Don't worry about whether "of" is there or not. The rule is pretty simple: for a calendar year you should use either just the bare number "2016" or the full phrase "the year 2016" including the article. Those are the only two choices and you can use these two forms interchangeably. The short form is, well, shorter, while the long form makes it unambiguous that the numeral you're using indicates a year.
By the end of 2016, the population had doubled. [correct]
By the end of the year 2016, the population had doubled. [correct]
By the end of year 2016, the population had doubled. [incorrect - not one of the two choices]
I picked 2013 as a starting point. [correct]
I picked the year 2013 as a starting point. [correct]
The only time you use "year N" without the definite article is as a substitute for an ordinal number of years, meaning the "Nth year" of something happening:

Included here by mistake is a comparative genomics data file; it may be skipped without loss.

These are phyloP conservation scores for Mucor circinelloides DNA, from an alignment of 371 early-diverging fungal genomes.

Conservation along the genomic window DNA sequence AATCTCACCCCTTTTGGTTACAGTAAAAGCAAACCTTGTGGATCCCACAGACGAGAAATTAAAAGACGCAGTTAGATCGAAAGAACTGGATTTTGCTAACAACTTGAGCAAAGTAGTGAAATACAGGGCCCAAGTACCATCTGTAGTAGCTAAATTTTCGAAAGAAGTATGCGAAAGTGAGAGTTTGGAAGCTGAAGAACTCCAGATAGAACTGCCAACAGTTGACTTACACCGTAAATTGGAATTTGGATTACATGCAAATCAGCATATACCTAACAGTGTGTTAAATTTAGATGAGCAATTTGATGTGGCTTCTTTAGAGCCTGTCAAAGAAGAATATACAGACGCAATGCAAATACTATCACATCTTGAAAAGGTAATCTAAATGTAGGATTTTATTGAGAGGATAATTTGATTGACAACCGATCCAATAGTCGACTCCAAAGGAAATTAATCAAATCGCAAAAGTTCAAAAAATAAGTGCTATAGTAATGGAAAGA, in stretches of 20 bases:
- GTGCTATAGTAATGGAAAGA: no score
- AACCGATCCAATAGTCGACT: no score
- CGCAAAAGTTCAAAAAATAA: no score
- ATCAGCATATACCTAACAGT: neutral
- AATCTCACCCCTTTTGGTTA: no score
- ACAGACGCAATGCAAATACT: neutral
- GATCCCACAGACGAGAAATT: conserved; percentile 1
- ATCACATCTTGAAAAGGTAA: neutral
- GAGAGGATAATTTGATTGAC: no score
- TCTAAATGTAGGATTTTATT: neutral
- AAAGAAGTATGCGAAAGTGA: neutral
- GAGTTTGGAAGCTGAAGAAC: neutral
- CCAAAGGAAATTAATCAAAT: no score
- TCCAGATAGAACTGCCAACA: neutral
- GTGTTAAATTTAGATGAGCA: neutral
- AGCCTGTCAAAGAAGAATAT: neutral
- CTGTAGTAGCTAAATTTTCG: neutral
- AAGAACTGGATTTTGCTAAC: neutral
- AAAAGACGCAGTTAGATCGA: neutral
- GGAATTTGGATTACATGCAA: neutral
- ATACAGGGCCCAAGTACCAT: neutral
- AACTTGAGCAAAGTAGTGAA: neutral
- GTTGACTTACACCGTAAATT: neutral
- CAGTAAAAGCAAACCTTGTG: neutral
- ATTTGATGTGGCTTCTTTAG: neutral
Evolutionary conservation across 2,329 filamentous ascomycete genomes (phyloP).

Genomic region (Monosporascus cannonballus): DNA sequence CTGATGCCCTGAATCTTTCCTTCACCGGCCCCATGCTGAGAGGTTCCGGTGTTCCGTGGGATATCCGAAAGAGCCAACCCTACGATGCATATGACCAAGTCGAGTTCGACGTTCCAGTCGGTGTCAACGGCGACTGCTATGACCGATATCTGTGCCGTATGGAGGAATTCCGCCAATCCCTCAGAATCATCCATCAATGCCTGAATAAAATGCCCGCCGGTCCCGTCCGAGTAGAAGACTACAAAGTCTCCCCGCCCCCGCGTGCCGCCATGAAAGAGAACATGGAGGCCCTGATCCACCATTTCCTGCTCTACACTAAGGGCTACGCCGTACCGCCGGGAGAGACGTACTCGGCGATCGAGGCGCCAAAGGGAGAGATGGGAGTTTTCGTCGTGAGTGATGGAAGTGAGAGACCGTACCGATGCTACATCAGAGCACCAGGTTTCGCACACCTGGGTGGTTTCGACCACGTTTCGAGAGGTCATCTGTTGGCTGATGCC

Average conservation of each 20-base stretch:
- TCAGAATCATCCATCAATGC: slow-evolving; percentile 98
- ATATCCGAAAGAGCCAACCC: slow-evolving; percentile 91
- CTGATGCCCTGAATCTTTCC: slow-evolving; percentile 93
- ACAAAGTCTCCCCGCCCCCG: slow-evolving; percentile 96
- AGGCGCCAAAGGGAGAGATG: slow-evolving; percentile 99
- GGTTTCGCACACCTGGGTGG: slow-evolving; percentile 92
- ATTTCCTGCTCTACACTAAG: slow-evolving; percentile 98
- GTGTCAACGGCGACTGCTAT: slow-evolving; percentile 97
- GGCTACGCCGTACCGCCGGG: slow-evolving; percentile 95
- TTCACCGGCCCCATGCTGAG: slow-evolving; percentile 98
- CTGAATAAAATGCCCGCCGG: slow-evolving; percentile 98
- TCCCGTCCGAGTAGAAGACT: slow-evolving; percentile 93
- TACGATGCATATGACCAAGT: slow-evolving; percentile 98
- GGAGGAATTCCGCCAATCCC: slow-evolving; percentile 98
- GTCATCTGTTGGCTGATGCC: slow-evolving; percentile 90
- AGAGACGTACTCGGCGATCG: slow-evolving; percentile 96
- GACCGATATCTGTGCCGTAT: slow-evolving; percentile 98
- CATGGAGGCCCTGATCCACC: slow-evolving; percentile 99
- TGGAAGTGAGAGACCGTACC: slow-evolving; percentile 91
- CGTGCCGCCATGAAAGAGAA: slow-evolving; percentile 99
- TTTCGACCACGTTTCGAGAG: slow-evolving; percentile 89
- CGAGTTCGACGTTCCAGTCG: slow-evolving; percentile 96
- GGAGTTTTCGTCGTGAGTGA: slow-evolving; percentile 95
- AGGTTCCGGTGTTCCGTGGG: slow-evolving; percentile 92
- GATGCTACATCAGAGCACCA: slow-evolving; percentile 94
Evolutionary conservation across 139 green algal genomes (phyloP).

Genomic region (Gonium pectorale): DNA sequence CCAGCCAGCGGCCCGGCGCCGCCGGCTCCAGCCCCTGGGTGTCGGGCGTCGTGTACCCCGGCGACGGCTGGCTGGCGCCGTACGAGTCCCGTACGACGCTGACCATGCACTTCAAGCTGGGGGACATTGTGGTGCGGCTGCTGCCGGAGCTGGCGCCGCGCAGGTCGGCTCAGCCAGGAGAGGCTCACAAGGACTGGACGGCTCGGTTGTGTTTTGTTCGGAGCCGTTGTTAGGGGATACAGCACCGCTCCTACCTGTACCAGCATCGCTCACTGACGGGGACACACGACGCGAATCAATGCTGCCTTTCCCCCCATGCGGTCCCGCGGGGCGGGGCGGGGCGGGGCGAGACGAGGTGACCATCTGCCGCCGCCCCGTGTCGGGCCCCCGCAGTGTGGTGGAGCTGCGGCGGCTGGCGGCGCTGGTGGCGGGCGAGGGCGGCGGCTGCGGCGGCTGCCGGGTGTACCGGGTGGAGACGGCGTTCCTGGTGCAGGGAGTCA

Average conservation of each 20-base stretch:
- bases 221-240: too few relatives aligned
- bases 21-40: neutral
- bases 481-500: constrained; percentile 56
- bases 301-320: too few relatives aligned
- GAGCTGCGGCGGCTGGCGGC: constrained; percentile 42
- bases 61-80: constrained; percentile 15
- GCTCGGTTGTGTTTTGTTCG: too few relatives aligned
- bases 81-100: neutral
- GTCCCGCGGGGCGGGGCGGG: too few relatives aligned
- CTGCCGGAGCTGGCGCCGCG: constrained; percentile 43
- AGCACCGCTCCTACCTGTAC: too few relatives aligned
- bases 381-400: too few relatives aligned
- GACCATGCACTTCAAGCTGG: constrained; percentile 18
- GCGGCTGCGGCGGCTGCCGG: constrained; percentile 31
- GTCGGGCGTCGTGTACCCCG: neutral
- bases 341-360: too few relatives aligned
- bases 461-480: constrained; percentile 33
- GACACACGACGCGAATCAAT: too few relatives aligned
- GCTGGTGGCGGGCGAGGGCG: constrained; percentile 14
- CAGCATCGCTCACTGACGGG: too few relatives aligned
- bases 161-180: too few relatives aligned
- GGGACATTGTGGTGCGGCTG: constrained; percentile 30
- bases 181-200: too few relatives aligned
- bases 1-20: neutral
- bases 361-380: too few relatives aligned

By year three of the experiment, the population had doubled.
This means the same as:
By the third year of the experiment, the population had doubled.
Edited to add:
Someone has pointed out that in corporate financial reports, you will see sentences like "By end of year 2018, we expect are return to profitability." This seems to contradict my simple rule above.
The short answer: this is business jargon and you can't always expect jargon to follow standard rules.
The long answer: sometimes a adjectival phrase can be put in front of the numerical year. In that case, you keep the adjectival phrase whole, even if it happens to contain the word "year". For example "fiscal year 2018" doesn't have a "the" in front of the word "year" because "fiscal year" is an adjectival phrase that's been applied to the numerical year "2018". "End of year 2018" is similar, and it's a jargony way of writing "when financial results are finalized at the end of 2018."